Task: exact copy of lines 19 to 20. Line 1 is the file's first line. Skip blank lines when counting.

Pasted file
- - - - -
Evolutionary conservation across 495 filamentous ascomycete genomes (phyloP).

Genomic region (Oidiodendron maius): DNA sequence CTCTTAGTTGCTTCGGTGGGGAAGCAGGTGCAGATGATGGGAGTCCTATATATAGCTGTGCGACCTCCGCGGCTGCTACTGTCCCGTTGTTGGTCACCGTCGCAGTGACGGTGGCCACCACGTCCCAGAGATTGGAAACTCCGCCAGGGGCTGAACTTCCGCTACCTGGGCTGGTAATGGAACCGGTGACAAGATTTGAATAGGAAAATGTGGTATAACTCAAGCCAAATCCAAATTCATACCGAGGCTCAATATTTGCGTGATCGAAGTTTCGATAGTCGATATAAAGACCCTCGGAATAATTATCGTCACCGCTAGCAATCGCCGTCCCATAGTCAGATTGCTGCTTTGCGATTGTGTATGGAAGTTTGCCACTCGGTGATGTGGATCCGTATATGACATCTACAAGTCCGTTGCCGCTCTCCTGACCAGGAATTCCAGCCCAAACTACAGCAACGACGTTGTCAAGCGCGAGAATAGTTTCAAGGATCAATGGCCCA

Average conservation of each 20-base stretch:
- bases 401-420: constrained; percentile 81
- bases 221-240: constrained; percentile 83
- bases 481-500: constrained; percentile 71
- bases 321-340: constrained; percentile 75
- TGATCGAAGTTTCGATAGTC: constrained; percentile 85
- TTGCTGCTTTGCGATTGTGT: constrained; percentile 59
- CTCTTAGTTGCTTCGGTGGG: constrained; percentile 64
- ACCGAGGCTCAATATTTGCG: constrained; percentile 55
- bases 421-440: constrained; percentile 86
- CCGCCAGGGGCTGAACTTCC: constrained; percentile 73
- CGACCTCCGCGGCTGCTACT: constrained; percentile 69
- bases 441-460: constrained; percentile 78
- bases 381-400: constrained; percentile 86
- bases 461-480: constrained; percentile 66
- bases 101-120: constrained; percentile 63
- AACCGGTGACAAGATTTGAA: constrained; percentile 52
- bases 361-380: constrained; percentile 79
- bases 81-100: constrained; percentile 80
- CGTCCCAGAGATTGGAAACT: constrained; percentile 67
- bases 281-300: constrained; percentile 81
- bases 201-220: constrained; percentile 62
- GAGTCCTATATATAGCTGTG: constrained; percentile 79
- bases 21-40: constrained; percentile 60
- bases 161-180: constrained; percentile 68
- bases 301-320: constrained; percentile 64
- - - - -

- AACCGGTGACAAGATTTGAA: constrained; percentile 52
- bases 361-380: constrained; percentile 79